My first job was at Chapters, which was the family business as I grew up. I am a book snob. I have no problem admitting that. While the phrase “don’t judge a book by its cover” has generally come to mean “don’t judge a person by their looks,” I absolutely judge actual books by their covers. I mean, you can take one look at a romance novel and know everything you need to know.
I judge self-published books especially harshly, having grown up in an era where self-publishing meant that the book usually lacked proper editing and definitely lacked a proper marketing team behind it. You can spot a self-published book with a trained eye – they’re usually stiffer, as they’re printed on heavier white paper as opposed to the thin, pulp-like newsprint that is commonly used by publishing houses.
But we’re in a different age of publishing now, where self-publishing is a viable and preferred option for many authors. Amazon makes it very easy for authors to get their works to the masses, and social media does the rest.
Happily, as a self-published book, Delby Powless’ Medicine Game exceeded every expectation I had.
Powless, a former member of the Buffalo Bandits, Six Nations Chiefs and Iroquois Nationals, writes extremely well for a first-time author. He’s an important new voice in the Canadian literary scene, and his writing evokes some of the greats.
Medicine Game is the story of Tommy Henry, who struggles with his life on the fictional Sparrow Lake reservation. His young life is impacted by more tragedy than anyone should ever experience, and how he deals with those various tragedies make up the plot of the book. It’s an examination of how abuse and tragedy shape our lives as we grow, and how we can pass down that abuse and tragedy to future generations – but also how we can heal ourselves through lacrosse.
Set in the 1990s and early 2000s, Tommy grows from tot to teen with the help of his supportive family, adoring younger brother, level-headed coach and extended network of friends and teammates. Perhaps most importantly, he finds a kindred spirit in Hazel Blackwater, a local elder who recounts her abuse at the hands of the residential school system.
Tommy experiences the same feelings of rage that his father experienced when he was growing up, and they work on this together throughout the book. Without spoiling the ending, things really come full circle in the last few pages, with a twist that completely caught me off guard.
Much of the latter part of the story revolves around Tommy’s high school team’s pursuit of the state championship and how lacrosse becomes the vessel into which Tommy fuels his emotions. Lacrosse games are narrated in this book by play-by-play man Hank Thomas and colour commentator Robbie Redbird, and reading their words makes you feel like you’re at the game yourself, shivering in the stands with a cup of hot chocolate. In this current pandemic, it was Medicine Game’s descriptive game passages that made me miss lacrosse like nothing else has.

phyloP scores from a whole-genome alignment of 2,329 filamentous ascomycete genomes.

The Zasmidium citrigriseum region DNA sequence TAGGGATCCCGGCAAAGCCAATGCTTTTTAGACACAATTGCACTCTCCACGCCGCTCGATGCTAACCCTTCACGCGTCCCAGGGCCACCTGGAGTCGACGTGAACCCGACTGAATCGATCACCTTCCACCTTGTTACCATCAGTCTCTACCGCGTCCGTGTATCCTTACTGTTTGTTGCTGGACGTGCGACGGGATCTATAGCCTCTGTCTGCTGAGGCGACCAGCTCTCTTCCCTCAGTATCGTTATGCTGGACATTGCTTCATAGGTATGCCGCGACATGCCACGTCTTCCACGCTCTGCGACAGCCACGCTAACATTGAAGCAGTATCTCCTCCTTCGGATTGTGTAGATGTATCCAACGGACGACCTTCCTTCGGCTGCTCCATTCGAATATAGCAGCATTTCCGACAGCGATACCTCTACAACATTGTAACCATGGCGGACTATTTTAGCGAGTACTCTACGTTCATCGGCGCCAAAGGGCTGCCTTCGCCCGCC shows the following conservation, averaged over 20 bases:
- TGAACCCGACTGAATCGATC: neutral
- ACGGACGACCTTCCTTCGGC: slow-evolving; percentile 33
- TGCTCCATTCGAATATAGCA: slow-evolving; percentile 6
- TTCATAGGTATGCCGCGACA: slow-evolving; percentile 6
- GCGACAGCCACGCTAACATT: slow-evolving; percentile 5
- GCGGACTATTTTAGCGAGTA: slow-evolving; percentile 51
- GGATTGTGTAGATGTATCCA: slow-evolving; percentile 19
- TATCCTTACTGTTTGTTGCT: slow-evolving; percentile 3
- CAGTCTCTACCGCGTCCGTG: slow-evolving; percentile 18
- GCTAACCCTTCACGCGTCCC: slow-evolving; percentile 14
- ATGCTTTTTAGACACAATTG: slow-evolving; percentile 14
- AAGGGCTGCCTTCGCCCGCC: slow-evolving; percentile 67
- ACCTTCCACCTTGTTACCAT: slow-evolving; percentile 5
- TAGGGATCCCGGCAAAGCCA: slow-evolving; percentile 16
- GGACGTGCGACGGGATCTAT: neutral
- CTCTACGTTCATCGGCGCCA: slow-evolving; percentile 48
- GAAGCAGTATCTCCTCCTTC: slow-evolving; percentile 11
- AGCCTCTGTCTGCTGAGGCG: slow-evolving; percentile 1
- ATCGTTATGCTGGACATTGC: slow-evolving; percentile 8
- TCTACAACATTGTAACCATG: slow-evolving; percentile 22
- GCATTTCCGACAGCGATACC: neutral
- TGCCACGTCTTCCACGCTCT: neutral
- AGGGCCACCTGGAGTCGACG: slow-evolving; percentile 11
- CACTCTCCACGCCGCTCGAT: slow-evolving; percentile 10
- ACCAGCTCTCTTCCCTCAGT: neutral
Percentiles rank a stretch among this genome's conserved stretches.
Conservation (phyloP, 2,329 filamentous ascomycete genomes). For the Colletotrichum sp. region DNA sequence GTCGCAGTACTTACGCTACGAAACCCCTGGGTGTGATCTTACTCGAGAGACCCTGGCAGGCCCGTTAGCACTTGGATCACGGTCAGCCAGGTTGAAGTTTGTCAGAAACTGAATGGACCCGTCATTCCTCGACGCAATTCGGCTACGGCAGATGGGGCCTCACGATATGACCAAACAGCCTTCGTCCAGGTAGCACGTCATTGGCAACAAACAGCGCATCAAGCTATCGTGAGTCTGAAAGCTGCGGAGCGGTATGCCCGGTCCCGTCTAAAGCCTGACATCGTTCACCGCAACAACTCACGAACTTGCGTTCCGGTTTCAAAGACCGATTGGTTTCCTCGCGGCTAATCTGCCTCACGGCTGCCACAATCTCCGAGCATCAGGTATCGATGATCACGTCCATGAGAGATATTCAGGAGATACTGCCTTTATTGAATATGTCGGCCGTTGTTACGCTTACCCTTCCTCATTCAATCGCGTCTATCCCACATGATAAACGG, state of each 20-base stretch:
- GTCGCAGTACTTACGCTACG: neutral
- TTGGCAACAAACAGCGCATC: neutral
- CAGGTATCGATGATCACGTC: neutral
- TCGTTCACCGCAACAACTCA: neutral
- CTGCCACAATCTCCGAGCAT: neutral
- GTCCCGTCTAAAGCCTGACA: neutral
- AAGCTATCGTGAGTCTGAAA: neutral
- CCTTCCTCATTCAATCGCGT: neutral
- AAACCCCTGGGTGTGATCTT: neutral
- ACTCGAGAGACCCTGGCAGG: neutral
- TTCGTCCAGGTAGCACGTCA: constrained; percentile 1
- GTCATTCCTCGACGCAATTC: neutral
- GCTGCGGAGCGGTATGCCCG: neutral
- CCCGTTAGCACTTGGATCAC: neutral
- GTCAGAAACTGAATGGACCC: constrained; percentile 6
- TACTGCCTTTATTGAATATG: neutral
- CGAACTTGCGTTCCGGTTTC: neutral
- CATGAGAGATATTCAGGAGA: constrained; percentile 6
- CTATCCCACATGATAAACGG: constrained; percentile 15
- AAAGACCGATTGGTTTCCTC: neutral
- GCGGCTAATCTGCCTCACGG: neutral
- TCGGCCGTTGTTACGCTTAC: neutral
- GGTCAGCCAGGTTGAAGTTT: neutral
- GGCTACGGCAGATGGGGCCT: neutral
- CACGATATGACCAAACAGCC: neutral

This book is not for the sensitive. From the opening pages, the reader is faced with sexual abuse, cancer, violence and attempted suicide. It continues with domestic violence, police brutality, substance abuse and death. It is very dark indeed, but the book, like life, is a journey.
Each chapter is short and many are self-contained, reading like short stories. At times it’s like a Stuart McLean piece of Canadiana, if the late Stuart McLean had written Indigenous stories.
Some of the best characters are Tommy’s friends, who are with him throughout his life. Those scenes, especially the ones that include red-headed Weasel, make you long for your childhood, when sports were all that mattered and you felt invincible. The comradery between such close teammates comes off as if Roy MacGregor himself had penned the characters.
The only thing the story lacks is a real look inside Tommy’s head at his lowest points. We don’t get to see his thought process or how he comes to decide to attempt suicide early on in the book. We have to extrapolate his reasons from his childhood tragedies, but we don’t ever see him working through it. Even in his meetings with Hazel Blackwater, the reader is told that talking helps, but Powless chooses not to have Tommy speak his truth out loud.
In the end, that small criticism doesn’t detract from the story itself. You’ll be sucked into Tommy’s world from the opening pages and rooting for him to find his way as he grows, in spite of the tragedy that always seems to surround him. Medicine Game is an utterly readable and familiar journey.
The book is available at Amazon for $15.99, or if you’re not a book purist like me, you can get the Kindle edition for $4.99. With prime shipping, there is plenty of time for this gem to appear under your Christmas tree.
TOMORROW: Q&A with the author!